They have been fuelled by anger over alleged police brutality, with tear gas and rubber bullets deployed against protesters. Lam reported 174 complaints have been made against police since protests began. She said they would be “robustly” investigated by the Independent Police Complaints Council, whose head is appointed by the chief executive. However, the probe is unlikely to satisfy protesters who have called for an independent inquiry by an external body.
In addition to universal suffrage and cancelling the extradition bill, protesters also demand the release of those detained during clashes. Lam, pilloried by press and protesters for failing to step down while the city plunges into crisis, said her government would continue a “fact-finding mission” on how to move forward from the demonstrations.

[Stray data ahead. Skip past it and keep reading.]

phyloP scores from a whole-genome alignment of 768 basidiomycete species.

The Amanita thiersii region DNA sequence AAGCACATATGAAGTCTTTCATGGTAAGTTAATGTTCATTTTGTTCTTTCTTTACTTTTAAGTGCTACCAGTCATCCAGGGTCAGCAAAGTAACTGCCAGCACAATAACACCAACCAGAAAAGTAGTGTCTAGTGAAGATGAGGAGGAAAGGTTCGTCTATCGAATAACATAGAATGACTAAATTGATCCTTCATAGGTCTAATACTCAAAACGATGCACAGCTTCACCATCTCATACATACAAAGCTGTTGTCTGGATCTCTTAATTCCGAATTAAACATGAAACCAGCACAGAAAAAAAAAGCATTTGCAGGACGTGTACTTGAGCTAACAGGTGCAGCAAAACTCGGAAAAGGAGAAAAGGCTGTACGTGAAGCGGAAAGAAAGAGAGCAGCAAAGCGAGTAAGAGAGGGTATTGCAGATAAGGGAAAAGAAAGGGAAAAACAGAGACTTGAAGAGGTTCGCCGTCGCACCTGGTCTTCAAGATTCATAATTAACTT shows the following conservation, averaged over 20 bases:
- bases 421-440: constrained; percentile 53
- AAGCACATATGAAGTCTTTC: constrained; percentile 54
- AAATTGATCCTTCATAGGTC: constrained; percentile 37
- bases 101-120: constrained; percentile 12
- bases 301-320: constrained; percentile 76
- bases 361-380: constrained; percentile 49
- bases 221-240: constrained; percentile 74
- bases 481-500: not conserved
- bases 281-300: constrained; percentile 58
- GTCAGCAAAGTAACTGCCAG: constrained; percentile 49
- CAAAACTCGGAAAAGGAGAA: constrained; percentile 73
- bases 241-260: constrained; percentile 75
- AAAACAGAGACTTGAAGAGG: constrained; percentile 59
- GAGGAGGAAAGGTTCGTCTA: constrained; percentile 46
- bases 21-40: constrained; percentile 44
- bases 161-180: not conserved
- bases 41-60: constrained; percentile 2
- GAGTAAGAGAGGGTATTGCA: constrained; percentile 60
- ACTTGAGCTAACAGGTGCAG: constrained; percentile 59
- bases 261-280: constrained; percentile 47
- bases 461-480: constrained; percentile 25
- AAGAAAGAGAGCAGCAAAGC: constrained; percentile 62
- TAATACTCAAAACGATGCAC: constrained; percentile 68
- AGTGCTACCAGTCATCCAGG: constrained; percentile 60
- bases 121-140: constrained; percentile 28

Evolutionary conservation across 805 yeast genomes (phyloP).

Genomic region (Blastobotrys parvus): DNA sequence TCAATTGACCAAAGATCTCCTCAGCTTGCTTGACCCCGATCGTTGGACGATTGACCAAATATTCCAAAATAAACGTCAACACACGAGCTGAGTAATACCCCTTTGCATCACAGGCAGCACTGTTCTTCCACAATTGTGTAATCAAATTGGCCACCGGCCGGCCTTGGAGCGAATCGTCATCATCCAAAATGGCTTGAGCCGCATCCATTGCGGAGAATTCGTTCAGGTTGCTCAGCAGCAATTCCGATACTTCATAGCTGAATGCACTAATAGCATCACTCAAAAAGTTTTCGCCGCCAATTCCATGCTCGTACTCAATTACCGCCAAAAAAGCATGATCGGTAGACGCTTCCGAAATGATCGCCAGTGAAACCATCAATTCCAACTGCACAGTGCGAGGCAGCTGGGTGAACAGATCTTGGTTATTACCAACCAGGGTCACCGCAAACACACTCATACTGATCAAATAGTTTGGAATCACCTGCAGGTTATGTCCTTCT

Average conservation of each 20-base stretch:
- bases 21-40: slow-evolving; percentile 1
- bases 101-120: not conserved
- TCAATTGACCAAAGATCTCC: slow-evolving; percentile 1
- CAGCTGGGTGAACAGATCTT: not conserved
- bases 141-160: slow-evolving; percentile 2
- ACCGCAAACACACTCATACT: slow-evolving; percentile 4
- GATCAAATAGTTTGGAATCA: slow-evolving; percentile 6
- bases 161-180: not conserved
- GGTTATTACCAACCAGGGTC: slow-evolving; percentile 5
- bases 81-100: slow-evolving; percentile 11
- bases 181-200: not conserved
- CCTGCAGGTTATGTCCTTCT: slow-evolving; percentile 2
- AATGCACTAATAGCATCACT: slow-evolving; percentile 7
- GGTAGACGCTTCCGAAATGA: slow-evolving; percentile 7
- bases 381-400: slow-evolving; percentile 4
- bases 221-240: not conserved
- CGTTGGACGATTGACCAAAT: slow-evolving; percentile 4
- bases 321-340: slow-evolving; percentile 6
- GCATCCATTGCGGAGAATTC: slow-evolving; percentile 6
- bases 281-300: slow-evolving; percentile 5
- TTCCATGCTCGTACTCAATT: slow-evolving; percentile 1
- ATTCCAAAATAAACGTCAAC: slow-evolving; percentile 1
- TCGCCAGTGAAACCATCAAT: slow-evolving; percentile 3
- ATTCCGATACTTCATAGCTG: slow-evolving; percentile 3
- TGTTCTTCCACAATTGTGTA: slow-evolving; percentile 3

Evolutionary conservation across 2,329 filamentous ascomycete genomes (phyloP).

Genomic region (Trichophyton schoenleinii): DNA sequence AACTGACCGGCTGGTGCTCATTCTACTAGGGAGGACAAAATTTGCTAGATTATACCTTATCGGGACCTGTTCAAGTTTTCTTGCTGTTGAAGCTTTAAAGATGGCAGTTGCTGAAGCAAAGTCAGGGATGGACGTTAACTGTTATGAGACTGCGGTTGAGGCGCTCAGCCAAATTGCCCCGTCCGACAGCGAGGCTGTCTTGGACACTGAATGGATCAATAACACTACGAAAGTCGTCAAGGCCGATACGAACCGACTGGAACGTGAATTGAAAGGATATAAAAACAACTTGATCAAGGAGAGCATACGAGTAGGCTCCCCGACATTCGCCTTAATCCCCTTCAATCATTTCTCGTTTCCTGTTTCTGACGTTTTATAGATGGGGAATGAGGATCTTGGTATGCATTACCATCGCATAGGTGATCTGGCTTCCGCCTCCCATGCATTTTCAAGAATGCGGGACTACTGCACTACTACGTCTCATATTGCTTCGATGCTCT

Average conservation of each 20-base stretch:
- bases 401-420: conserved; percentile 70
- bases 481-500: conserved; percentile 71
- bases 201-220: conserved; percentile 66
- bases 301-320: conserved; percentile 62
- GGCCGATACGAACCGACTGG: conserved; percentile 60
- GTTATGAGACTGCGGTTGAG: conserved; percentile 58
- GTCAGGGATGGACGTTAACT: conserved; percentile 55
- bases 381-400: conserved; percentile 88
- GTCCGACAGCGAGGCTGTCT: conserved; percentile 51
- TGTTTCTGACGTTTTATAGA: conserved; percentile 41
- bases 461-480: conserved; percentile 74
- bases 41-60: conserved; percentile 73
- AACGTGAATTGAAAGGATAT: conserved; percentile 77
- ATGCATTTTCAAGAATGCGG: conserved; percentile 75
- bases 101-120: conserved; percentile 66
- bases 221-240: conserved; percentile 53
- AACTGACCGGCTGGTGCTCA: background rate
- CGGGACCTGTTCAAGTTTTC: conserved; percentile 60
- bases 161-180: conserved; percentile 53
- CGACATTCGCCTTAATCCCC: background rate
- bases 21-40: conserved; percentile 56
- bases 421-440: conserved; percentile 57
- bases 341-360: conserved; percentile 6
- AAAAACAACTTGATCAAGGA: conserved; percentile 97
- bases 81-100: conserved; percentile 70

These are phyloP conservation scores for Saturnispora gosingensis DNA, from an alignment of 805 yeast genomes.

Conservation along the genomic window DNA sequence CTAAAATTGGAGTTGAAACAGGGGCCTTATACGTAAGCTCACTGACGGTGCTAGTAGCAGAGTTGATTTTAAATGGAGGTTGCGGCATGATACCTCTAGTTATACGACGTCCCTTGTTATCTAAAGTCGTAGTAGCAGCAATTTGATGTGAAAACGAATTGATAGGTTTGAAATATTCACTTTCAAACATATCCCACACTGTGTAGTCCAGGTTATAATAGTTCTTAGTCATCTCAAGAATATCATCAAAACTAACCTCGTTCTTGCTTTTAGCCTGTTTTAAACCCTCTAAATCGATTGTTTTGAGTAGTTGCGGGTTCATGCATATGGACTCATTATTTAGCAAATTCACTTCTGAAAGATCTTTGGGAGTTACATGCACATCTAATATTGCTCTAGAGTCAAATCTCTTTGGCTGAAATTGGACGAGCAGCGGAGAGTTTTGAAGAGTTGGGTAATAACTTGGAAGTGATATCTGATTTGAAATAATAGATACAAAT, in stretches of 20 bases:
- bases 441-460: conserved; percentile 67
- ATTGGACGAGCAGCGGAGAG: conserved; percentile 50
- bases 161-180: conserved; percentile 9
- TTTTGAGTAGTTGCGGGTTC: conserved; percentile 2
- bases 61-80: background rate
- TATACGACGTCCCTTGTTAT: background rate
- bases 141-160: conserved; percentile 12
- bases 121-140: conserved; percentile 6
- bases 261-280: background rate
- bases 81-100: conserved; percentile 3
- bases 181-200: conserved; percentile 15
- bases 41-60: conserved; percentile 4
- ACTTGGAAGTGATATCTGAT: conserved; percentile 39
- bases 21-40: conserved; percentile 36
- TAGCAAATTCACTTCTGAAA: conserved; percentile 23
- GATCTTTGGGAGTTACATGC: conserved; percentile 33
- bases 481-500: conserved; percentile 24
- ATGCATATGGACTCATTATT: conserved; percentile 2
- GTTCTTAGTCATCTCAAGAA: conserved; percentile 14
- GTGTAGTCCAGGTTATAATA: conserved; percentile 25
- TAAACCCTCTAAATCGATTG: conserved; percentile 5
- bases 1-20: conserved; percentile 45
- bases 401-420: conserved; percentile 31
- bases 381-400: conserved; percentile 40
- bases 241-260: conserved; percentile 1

She took a softer tone than in recent weeks, but again refused to formally withdraw the contentious extradition bill, repeating only that: “The bill is dead. There’s no plan to revive this bill.” The chaos has caused mounting concerns for business and investment in Hong Kong, with the effects of the trouble particularly impacting the tourism industry. “One of its most important strengths is the rule of law,” Lam said of the financial hub. “That’s why we have been doing so much to ensure that the rule of law is being upheld and respected in Hong Kong.”